With the poultry industry currently functioning almost at its full capacity following the border closure, the Nigerian Institute of Animal Science (NIAS), has said the sector has raked in about N50billion between August and December, and also created many jobs.
The Registrar of the Institute, Prof Eustace Iyayi, at a news conference in Abuja, yesterday, pointed out that prior to the closure of the boarder, 70 percent of about two million metric tonnes (MMT) of poultry meat consumed locally were smuggled into the country, causing poultry farms to close down or down size.
He said the sustenance of border closure would greatly reduce smuggling, and cut down smuggling of poultry and poultry products by 1MMT.
The Don said: “the closure of the borders has not only created market for locally-produced poultry, but also created jobs. If the 1million MT of chicken is prevented from being smuggled into the county are produced in Nigeria, an equivalent of 100,000 jobs would be created along the broiler and turkey production.”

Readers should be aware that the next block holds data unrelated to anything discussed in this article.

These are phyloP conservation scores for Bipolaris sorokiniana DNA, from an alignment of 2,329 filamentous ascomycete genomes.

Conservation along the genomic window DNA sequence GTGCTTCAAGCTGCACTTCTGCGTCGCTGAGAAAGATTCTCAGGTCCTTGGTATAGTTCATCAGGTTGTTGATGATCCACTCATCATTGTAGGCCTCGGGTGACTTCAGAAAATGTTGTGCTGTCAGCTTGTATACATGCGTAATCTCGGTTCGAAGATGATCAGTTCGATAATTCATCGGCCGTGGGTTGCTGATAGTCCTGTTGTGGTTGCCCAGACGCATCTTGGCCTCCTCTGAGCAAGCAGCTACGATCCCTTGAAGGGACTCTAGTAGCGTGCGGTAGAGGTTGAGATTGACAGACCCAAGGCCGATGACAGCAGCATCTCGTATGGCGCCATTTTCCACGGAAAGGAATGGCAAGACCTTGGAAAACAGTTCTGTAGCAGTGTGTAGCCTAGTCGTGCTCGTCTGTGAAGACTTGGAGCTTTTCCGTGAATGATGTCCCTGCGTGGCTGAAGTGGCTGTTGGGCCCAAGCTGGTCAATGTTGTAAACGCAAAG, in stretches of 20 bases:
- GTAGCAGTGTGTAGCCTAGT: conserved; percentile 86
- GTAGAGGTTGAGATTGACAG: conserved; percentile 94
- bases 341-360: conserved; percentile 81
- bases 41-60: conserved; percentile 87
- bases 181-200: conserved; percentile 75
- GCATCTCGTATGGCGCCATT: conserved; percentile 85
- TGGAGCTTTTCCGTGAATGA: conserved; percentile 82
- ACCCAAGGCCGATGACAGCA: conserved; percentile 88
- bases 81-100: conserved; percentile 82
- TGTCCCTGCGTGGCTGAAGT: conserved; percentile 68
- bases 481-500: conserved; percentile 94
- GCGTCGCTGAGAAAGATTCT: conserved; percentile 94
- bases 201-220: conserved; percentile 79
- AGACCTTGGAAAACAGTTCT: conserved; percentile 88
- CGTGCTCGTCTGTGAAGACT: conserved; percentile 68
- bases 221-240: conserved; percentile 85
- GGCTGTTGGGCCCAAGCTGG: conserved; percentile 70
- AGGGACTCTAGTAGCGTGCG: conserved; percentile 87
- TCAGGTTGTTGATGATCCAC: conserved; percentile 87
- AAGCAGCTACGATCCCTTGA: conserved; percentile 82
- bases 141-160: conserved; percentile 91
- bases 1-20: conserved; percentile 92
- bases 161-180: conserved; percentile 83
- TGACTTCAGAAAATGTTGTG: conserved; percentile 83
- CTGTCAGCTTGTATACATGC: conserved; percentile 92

Reiterating NIAS’ support for border closure, he said the impact on the poultry industry has created a multiplier effect along the value chain such as inputs supply, storage facilities, transportation/logistics and value addition.Iyayi noted that the huge impact could grow exponentially, and transmitted to more concrete economic gains and accelerated growth if the industry beyond the current estimated annual growth rate of 3.3percent is able to take control of the local market and align more with global best practice to compete with the export market.According to him, prior to the closure of the border, in 2017, Benin Republic was importing about 1.2MMT of rice annually against consumption of 799,000MT, while Cameroon was importing 724,443MT against a population of 24million, while Niger Republic imported about $53.9million worth of rice for a population of about 21millionIyayi further disclosed the Institute‘s plans to commence regulation of activities in livestock farms, especially dairy farms, milk processing facilities, and abattoirs in 2020